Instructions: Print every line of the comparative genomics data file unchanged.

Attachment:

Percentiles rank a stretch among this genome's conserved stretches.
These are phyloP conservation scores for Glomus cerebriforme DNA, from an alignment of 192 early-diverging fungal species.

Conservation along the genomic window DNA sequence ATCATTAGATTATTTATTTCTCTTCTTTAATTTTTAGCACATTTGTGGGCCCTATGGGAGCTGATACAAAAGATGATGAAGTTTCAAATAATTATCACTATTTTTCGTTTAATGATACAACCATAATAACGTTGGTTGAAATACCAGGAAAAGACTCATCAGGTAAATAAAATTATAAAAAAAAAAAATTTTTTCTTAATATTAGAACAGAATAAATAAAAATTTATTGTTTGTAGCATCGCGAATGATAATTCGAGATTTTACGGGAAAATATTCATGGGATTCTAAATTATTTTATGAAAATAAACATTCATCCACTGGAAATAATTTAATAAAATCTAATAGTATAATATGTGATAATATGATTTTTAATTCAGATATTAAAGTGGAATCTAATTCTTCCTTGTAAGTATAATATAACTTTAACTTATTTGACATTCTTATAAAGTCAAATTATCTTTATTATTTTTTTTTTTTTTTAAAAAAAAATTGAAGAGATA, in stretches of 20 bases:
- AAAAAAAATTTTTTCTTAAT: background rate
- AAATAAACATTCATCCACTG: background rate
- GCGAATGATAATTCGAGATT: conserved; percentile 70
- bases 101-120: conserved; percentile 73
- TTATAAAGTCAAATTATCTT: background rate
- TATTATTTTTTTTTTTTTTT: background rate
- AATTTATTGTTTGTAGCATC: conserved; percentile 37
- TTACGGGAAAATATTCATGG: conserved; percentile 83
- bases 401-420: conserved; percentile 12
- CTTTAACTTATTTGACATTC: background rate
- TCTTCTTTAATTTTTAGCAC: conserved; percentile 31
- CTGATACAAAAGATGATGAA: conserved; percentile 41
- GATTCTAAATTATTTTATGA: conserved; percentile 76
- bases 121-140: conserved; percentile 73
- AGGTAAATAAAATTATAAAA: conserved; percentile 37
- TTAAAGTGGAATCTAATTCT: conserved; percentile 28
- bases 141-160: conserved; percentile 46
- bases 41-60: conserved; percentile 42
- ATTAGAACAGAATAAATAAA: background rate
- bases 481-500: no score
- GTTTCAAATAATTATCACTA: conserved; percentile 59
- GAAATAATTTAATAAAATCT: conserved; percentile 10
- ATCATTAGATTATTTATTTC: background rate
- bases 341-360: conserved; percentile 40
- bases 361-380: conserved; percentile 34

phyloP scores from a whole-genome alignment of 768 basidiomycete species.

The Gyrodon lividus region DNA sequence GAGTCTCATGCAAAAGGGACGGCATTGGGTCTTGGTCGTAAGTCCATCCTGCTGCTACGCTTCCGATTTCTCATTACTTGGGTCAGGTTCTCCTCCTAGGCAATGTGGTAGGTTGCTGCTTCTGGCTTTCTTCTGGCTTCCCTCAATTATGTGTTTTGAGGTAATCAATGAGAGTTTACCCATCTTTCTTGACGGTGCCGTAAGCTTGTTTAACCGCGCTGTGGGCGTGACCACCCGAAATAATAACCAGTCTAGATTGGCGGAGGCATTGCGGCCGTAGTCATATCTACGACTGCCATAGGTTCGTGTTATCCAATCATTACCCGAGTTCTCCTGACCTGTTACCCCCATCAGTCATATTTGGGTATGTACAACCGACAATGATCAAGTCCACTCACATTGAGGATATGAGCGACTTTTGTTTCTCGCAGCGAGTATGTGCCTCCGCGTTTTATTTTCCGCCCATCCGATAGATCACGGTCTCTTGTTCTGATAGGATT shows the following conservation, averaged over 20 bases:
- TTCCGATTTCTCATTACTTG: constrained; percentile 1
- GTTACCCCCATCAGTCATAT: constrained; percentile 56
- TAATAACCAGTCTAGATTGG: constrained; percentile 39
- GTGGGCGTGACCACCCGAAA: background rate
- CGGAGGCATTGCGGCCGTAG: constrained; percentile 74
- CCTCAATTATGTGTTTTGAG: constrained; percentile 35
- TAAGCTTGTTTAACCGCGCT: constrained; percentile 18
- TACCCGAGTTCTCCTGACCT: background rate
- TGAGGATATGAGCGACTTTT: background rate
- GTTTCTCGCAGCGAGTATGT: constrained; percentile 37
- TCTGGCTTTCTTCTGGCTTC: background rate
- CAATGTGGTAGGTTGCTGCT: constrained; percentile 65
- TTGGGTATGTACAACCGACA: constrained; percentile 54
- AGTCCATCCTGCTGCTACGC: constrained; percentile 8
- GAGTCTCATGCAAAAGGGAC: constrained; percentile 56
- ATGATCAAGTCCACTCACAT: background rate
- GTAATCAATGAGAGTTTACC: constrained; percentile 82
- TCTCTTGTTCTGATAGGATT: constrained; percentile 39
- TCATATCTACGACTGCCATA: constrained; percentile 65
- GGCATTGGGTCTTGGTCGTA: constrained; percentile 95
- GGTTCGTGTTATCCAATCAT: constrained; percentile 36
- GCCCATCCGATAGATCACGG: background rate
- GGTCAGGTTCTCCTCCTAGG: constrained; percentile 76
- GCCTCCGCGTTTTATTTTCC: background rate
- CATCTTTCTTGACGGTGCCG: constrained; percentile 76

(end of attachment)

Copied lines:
Percentiles rank a stretch among this genome's conserved stretches.
These are phyloP conservation scores for Glomus cerebriforme DNA, from an alignment of 192 early-diverging fungal species.

Conservation along the genomic window DNA sequence ATCATTAGATTATTTATTTCTCTTCTTTAATTTTTAGCACATTTGTGGGCCCTATGGGAGCTGATACAAAAGATGATGAAGTTTCAAATAATTATCACTATTTTTCGTTTAATGATACAACCATAATAACGTTGGTTGAAATACCAGGAAAAGACTCATCAGGTAAATAAAATTATAAAAAAAAAAAATTTTTTCTTAATATTAGAACAGAATAAATAAAAATTTATTGTTTGTAGCATCGCGAATGATAATTCGAGATTTTACGGGAAAATATTCATGGGATTCTAAATTATTTTATGAAAATAAACATTCATCCACTGGAAATAATTTAATAAAATCTAATAGTATAATATGTGATAATATGATTTTTAATTCAGATATTAAAGTGGAATCTAATTCTTCCTTGTAAGTATAATATAACTTTAACTTATTTGACATTCTTATAAAGTCAAATTATCTTTATTATTTTTTTTTTTTTTTAAAAAAAAATTGAAGAGATA, in stretches of 20 bases:
- AAAAAAAATTTTTTCTTAAT: background rate
- AAATAAACATTCATCCACTG: background rate
- GCGAATGATAATTCGAGATT: conserved; percentile 70
- bases 101-120: conserved; percentile 73
- TTATAAAGTCAAATTATCTT: background rate
- TATTATTTTTTTTTTTTTTT: background rate
- AATTTATTGTTTGTAGCATC: conserved; percentile 37
- TTACGGGAAAATATTCATGG: conserved; percentile 83
- bases 401-420: conserved; percentile 12
- CTTTAACTTATTTGACATTC: background rate
- TCTTCTTTAATTTTTAGCAC: conserved; percentile 31
- CTGATACAAAAGATGATGAA: conserved; percentile 41
- GATTCTAAATTATTTTATGA: conserved; percentile 76
- bases 121-140: conserved; percentile 73
- AGGTAAATAAAATTATAAAA: conserved; percentile 37
- TTAAAGTGGAATCTAATTCT: conserved; percentile 28
- bases 141-160: conserved; percentile 46
- bases 41-60: conserved; percentile 42
- ATTAGAACAGAATAAATAAA: background rate
- bases 481-500: no score
- GTTTCAAATAATTATCACTA: conserved; percentile 59
- GAAATAATTTAATAAAATCT: conserved; percentile 10
- ATCATTAGATTATTTATTTC: background rate
- bases 341-360: conserved; percentile 40
- bases 361-380: conserved; percentile 34

phyloP scores from a whole-genome alignment of 768 basidiomycete species.

The Gyrodon lividus region DNA sequence GAGTCTCATGCAAAAGGGACGGCATTGGGTCTTGGTCGTAAGTCCATCCTGCTGCTACGCTTCCGATTTCTCATTACTTGGGTCAGGTTCTCCTCCTAGGCAATGTGGTAGGTTGCTGCTTCTGGCTTTCTTCTGGCTTCCCTCAATTATGTGTTTTGAGGTAATCAATGAGAGTTTACCCATCTTTCTTGACGGTGCCGTAAGCTTGTTTAACCGCGCTGTGGGCGTGACCACCCGAAATAATAACCAGTCTAGATTGGCGGAGGCATTGCGGCCGTAGTCATATCTACGACTGCCATAGGTTCGTGTTATCCAATCATTACCCGAGTTCTCCTGACCTGTTACCCCCATCAGTCATATTTGGGTATGTACAACCGACAATGATCAAGTCCACTCACATTGAGGATATGAGCGACTTTTGTTTCTCGCAGCGAGTATGTGCCTCCGCGTTTTATTTTCCGCCCATCCGATAGATCACGGTCTCTTGTTCTGATAGGATT shows the following conservation, averaged over 20 bases:
- TTCCGATTTCTCATTACTTG: constrained; percentile 1
- GTTACCCCCATCAGTCATAT: constrained; percentile 56
- TAATAACCAGTCTAGATTGG: constrained; percentile 39
- GTGGGCGTGACCACCCGAAA: background rate
- CGGAGGCATTGCGGCCGTAG: constrained; percentile 74
- CCTCAATTATGTGTTTTGAG: constrained; percentile 35
- TAAGCTTGTTTAACCGCGCT: constrained; percentile 18
- TACCCGAGTTCTCCTGACCT: background rate
- TGAGGATATGAGCGACTTTT: background rate
- GTTTCTCGCAGCGAGTATGT: constrained; percentile 37
- TCTGGCTTTCTTCTGGCTTC: background rate
- CAATGTGGTAGGTTGCTGCT: constrained; percentile 65
- TTGGGTATGTACAACCGACA: constrained; percentile 54
- AGTCCATCCTGCTGCTACGC: constrained; percentile 8
- GAGTCTCATGCAAAAGGGAC: constrained; percentile 56
- ATGATCAAGTCCACTCACAT: background rate
- GTAATCAATGAGAGTTTACC: constrained; percentile 82
- TCTCTTGTTCTGATAGGATT: constrained; percentile 39
- TCATATCTACGACTGCCATA: constrained; percentile 65
- GGCATTGGGTCTTGGTCGTA: constrained; percentile 95
- GGTTCGTGTTATCCAATCAT: constrained; percentile 36
- GCCCATCCGATAGATCACGG: background rate
- GGTCAGGTTCTCCTCCTAGG: constrained; percentile 76
- GCCTCCGCGTTTTATTTTCC: background rate
- CATCTTTCTTGACGGTGCCG: constrained; percentile 76